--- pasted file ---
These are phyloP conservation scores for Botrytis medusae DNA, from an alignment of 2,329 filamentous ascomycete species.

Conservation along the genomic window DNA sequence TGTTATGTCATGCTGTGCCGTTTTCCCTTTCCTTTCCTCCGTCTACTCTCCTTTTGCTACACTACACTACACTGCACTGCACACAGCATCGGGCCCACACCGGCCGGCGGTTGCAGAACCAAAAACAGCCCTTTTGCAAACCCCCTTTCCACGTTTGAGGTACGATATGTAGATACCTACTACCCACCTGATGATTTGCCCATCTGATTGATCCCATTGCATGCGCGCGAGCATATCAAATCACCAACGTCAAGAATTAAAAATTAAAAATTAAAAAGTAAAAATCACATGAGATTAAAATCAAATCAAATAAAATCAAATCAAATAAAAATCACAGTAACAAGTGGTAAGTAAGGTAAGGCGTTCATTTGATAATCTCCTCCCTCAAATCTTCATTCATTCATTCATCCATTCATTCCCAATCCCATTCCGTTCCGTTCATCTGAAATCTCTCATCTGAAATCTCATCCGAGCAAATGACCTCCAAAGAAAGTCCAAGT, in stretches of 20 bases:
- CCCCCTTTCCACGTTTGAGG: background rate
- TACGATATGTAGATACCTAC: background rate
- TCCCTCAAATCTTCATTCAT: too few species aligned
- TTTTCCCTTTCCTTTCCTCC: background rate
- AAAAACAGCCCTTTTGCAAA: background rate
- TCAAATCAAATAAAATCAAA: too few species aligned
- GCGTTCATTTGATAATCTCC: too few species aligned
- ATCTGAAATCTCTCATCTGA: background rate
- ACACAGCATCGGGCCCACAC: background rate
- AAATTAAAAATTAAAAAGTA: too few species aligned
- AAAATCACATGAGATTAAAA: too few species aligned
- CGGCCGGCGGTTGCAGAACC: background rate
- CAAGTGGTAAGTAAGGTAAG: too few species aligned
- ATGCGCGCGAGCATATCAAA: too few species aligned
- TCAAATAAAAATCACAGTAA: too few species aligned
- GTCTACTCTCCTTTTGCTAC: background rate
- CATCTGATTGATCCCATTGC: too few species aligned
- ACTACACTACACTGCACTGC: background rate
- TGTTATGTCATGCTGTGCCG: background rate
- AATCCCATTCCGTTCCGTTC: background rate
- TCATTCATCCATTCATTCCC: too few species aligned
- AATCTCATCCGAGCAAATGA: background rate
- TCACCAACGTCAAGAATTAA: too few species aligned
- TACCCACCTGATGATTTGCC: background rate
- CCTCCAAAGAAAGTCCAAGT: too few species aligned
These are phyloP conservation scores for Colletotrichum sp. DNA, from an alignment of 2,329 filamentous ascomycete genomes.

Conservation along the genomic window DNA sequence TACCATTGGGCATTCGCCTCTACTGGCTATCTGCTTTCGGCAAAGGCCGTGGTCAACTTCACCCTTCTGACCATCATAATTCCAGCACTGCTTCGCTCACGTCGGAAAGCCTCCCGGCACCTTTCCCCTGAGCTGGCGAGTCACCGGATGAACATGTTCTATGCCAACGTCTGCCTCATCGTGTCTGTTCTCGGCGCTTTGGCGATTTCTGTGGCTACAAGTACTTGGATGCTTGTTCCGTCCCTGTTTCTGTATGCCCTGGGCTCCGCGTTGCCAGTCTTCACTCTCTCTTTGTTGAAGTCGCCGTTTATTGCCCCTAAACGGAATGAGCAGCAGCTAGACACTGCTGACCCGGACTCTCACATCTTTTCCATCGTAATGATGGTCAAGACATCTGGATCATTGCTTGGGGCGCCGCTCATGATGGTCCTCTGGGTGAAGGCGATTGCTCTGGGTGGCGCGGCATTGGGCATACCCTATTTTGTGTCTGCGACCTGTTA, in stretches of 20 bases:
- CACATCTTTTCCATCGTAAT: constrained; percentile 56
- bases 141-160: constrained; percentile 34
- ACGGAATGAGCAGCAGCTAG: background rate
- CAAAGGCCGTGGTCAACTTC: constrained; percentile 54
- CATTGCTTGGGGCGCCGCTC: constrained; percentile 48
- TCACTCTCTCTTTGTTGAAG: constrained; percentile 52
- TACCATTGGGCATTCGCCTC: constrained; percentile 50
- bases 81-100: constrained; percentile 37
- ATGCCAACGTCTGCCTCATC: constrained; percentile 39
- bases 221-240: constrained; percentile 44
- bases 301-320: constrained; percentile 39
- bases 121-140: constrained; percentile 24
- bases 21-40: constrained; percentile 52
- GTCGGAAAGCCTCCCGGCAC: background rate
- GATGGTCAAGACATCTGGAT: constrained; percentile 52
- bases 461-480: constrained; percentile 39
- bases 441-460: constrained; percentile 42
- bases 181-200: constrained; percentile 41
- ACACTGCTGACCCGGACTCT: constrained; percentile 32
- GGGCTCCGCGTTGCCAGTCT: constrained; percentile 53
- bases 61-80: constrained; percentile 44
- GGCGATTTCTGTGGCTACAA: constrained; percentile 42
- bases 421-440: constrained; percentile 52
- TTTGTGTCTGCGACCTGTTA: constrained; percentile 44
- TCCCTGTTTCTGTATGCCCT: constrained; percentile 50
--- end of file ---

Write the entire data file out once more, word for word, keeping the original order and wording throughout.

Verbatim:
These are phyloP conservation scores for Botrytis medusae DNA, from an alignment of 2,329 filamentous ascomycete species.

Conservation along the genomic window DNA sequence TGTTATGTCATGCTGTGCCGTTTTCCCTTTCCTTTCCTCCGTCTACTCTCCTTTTGCTACACTACACTACACTGCACTGCACACAGCATCGGGCCCACACCGGCCGGCGGTTGCAGAACCAAAAACAGCCCTTTTGCAAACCCCCTTTCCACGTTTGAGGTACGATATGTAGATACCTACTACCCACCTGATGATTTGCCCATCTGATTGATCCCATTGCATGCGCGCGAGCATATCAAATCACCAACGTCAAGAATTAAAAATTAAAAATTAAAAAGTAAAAATCACATGAGATTAAAATCAAATCAAATAAAATCAAATCAAATAAAAATCACAGTAACAAGTGGTAAGTAAGGTAAGGCGTTCATTTGATAATCTCCTCCCTCAAATCTTCATTCATTCATTCATCCATTCATTCCCAATCCCATTCCGTTCCGTTCATCTGAAATCTCTCATCTGAAATCTCATCCGAGCAAATGACCTCCAAAGAAAGTCCAAGT, in stretches of 20 bases:
- CCCCCTTTCCACGTTTGAGG: background rate
- TACGATATGTAGATACCTAC: background rate
- TCCCTCAAATCTTCATTCAT: too few species aligned
- TTTTCCCTTTCCTTTCCTCC: background rate
- AAAAACAGCCCTTTTGCAAA: background rate
- TCAAATCAAATAAAATCAAA: too few species aligned
- GCGTTCATTTGATAATCTCC: too few species aligned
- ATCTGAAATCTCTCATCTGA: background rate
- ACACAGCATCGGGCCCACAC: background rate
- AAATTAAAAATTAAAAAGTA: too few species aligned
- AAAATCACATGAGATTAAAA: too few species aligned
- CGGCCGGCGGTTGCAGAACC: background rate
- CAAGTGGTAAGTAAGGTAAG: too few species aligned
- ATGCGCGCGAGCATATCAAA: too few species aligned
- TCAAATAAAAATCACAGTAA: too few species aligned
- GTCTACTCTCCTTTTGCTAC: background rate
- CATCTGATTGATCCCATTGC: too few species aligned
- ACTACACTACACTGCACTGC: background rate
- TGTTATGTCATGCTGTGCCG: background rate
- AATCCCATTCCGTTCCGTTC: background rate
- TCATTCATCCATTCATTCCC: too few species aligned
- AATCTCATCCGAGCAAATGA: background rate
- TCACCAACGTCAAGAATTAA: too few species aligned
- TACCCACCTGATGATTTGCC: background rate
- CCTCCAAAGAAAGTCCAAGT: too few species aligned
These are phyloP conservation scores for Colletotrichum sp. DNA, from an alignment of 2,329 filamentous ascomycete genomes.

Conservation along the genomic window DNA sequence TACCATTGGGCATTCGCCTCTACTGGCTATCTGCTTTCGGCAAAGGCCGTGGTCAACTTCACCCTTCTGACCATCATAATTCCAGCACTGCTTCGCTCACGTCGGAAAGCCTCCCGGCACCTTTCCCCTGAGCTGGCGAGTCACCGGATGAACATGTTCTATGCCAACGTCTGCCTCATCGTGTCTGTTCTCGGCGCTTTGGCGATTTCTGTGGCTACAAGTACTTGGATGCTTGTTCCGTCCCTGTTTCTGTATGCCCTGGGCTCCGCGTTGCCAGTCTTCACTCTCTCTTTGTTGAAGTCGCCGTTTATTGCCCCTAAACGGAATGAGCAGCAGCTAGACACTGCTGACCCGGACTCTCACATCTTTTCCATCGTAATGATGGTCAAGACATCTGGATCATTGCTTGGGGCGCCGCTCATGATGGTCCTCTGGGTGAAGGCGATTGCTCTGGGTGGCGCGGCATTGGGCATACCCTATTTTGTGTCTGCGACCTGTTA, in stretches of 20 bases:
- CACATCTTTTCCATCGTAAT: constrained; percentile 56
- bases 141-160: constrained; percentile 34
- ACGGAATGAGCAGCAGCTAG: background rate
- CAAAGGCCGTGGTCAACTTC: constrained; percentile 54
- CATTGCTTGGGGCGCCGCTC: constrained; percentile 48
- TCACTCTCTCTTTGTTGAAG: constrained; percentile 52
- TACCATTGGGCATTCGCCTC: constrained; percentile 50
- bases 81-100: constrained; percentile 37
- ATGCCAACGTCTGCCTCATC: constrained; percentile 39
- bases 221-240: constrained; percentile 44
- bases 301-320: constrained; percentile 39
- bases 121-140: constrained; percentile 24
- bases 21-40: constrained; percentile 52
- GTCGGAAAGCCTCCCGGCAC: background rate
- GATGGTCAAGACATCTGGAT: constrained; percentile 52
- bases 461-480: constrained; percentile 39
- bases 441-460: constrained; percentile 42
- bases 181-200: constrained; percentile 41
- ACACTGCTGACCCGGACTCT: constrained; percentile 32
- GGGCTCCGCGTTGCCAGTCT: constrained; percentile 53
- bases 61-80: constrained; percentile 44
- GGCGATTTCTGTGGCTACAA: constrained; percentile 42
- bases 421-440: constrained; percentile 52
- TTTGTGTCTGCGACCTGTTA: constrained; percentile 44
- TCCCTGTTTCTGTATGCCCT: constrained; percentile 50